One thing I’ve been involved with this past month is reviewing reports, official and unofficial, from my own unit, and pulling notes together for nominations for my BDE’s annual Valor awards. As I am fond of saying- relying on the Other Guy to get things done is a recipe for disappointment. That qualifies as a Hint, Marines.

Please remember that the SFMC General Staff needs your input and ideas in order to properly do our jobs. Don’t hesitate to contact the appropriate GS member with your questions, comments and ideas. You can find all the email addresses at the SFMC website, and, of course, we monitor the Corps-l list, and the SFMC Facebook group.

Now it’s time for Top’s History Lesson. Recently, in the US Armed Forces, women were given the right to serve in combat units. Although several women have already distinguished themselves under fire in recent years, even though not officially in “combat roles”, they have a bit of catching up to do to the most decorated female soldier in history.

In 1913, after the Battle of Bregalnica fought between the armies of the Kingdom of Bulgaria and the Kingdom of Serbia during the Second Balkan War, a wounded Serbian private was discovered by physicians to be a woman - 25 year old Milunka Savic, who according to some sources had decided to cut her hair and take her brother‘s place when he was called up for service in the First Balkan War in 1912. She had managed to keep her secret all this time, and had been serving with the crack “Iron Regiment” - as a shock trooper - she had been wounded in her TENTH charge against the Bulgarian lines.

After she had recovered, her commanding officer offered her a transfer to the nursing corps, which she declined, saying she’d signed up to fight the enemies of Serbia, and requested that she be allowed to keep serving with the Iron Regiment. When her CO told her he’d think it over, she stood there at attention, and said only “I’ll wait”.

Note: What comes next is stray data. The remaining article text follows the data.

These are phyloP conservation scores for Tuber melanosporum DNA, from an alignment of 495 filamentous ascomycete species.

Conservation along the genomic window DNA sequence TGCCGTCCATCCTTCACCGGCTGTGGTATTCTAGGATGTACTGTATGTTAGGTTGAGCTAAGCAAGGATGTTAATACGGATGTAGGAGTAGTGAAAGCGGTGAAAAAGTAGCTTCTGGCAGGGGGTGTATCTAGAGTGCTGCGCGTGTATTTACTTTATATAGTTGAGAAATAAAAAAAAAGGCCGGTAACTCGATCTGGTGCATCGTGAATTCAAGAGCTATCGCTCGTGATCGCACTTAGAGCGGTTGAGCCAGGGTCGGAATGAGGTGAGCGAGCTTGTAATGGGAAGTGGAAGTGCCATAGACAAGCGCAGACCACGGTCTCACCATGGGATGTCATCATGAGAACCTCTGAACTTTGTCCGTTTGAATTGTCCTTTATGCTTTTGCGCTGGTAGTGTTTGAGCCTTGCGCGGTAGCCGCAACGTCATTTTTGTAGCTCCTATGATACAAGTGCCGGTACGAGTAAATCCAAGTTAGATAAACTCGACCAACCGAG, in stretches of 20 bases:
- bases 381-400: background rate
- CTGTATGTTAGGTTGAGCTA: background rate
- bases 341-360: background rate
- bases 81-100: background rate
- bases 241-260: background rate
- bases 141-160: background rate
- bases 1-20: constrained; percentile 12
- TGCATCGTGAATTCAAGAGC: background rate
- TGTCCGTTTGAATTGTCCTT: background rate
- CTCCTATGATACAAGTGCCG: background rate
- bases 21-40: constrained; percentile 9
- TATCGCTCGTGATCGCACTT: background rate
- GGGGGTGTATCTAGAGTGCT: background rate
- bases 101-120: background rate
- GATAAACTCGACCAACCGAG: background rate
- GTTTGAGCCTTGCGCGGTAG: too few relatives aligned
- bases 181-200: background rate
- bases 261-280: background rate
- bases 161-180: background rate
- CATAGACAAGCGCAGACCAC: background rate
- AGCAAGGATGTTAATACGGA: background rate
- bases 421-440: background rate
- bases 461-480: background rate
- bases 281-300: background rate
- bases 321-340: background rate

Savic was allowed to return to her unit, eventually commanding the Iron Regiment's Assault Bomber Squad during World War One, where her skill with grenades at the Battle of the Kolubara River earned her the nickname of “ The Bomber of Kolubara”. It was at Kolubara that she earned Serbia’s highest military decoration, the Karadorde Star with Swords . She received her second Karadorde Star after the Battle of Crna Reka in 1916 when she captured 23 Bulgarian soldiers single-handedly.

She served throughout the first world war, being evacuated with the rest of the Serbian Army to France, where she developed a life long hatred of the Germans. It was at this time that a French general, hearing of her legendary skill with hand grenades, placed a bottle of rare cognac on a post 40 meters away, and told Savic that if she could hit it, he’d give the rest of the case to her unit. She broke it on her first try, and that night, her unit enjoyed the other 19 bottles.

She was wounded in battle at least nine times, and in addition to her two Karaorde Stars, was also awarded the French Légion d’Honneur twice, Russian Cross of St. George, British medal of the Most Distinguished Order of St Michael, Serbian Miloš Obilic medal, and was the sole female recipient of the French Croix de Guerre 1914-1918 with Palm for service in World War I.

After the war, she was offered a chance to move to France and collect a comfortable pension, but she turned it down to return to Serbia, where she became forgotten for a time. She got married, had a daughter, got divorced, and supported herself by working as a cleaning lady. During World War Two, she spent ten months in a concentration camp after she refused to attend a banquet which was to be attended by German generals and officers.

After that war, life wasn’t easier for her. She was given a state pension in 1945, and lived in an old house in Belgrade. By the late 1950s her daughter was hospitalized, and she shared her old house with three adopted children. But, eventually, the word got out that that old house was home to a genuine hero, and in 1972, public pressure and a newspaper article highlighting her difficult housing and financial situation led to her being given a small apartment by the Belgrade City Assembly. She passed away in October of 1973, and a Belgrade street has been named after her.

But, her greater legacy is that of Milunka Savic, the Bomber of Kolubara, one of the best, bravest, and “baddest” soldiers of any gender or any generation you’ll ever hear about.

Semper Fi!

MGSGT Jerome A. “ Gunny Hawk” Stoddard
Sergeant Major of the Starfleet Marines
sgm_sfmc@sfi-sfmc.org

Posted: February 2013 SFMCNewsBot